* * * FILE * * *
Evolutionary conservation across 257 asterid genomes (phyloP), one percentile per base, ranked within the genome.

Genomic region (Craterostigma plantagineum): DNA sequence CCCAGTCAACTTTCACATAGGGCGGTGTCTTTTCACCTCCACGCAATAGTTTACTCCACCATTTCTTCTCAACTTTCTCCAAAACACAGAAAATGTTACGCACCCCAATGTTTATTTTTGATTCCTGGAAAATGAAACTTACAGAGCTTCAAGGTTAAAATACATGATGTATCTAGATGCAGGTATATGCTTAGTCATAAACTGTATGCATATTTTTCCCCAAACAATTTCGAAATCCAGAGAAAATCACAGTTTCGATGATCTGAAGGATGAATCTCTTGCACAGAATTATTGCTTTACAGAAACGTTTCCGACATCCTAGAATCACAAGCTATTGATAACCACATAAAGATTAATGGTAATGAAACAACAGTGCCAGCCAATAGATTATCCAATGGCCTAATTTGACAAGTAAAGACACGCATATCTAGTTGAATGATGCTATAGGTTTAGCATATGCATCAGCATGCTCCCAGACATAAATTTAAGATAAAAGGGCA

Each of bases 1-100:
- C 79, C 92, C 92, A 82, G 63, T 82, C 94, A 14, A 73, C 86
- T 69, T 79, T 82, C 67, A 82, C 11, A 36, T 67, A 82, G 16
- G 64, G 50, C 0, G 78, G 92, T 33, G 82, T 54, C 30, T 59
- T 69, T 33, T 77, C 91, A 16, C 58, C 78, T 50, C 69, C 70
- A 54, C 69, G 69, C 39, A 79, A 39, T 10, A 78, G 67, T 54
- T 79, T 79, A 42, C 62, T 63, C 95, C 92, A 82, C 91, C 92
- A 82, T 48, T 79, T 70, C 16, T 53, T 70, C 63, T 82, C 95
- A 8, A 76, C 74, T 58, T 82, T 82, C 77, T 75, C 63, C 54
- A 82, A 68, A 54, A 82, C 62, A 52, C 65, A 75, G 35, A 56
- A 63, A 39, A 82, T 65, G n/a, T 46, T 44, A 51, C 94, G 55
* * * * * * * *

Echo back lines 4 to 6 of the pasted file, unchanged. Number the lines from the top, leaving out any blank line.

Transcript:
- C 79, C 92, C 92, A 82, G 63, T 82, C 94, A 14, A 73, C 86
- T 69, T 79, T 82, C 67, A 82, C 11, A 36, T 67, A 82, G 16
- G 64, G 50, C 0, G 78, G 92, T 33, G 82, T 54, C 30, T 59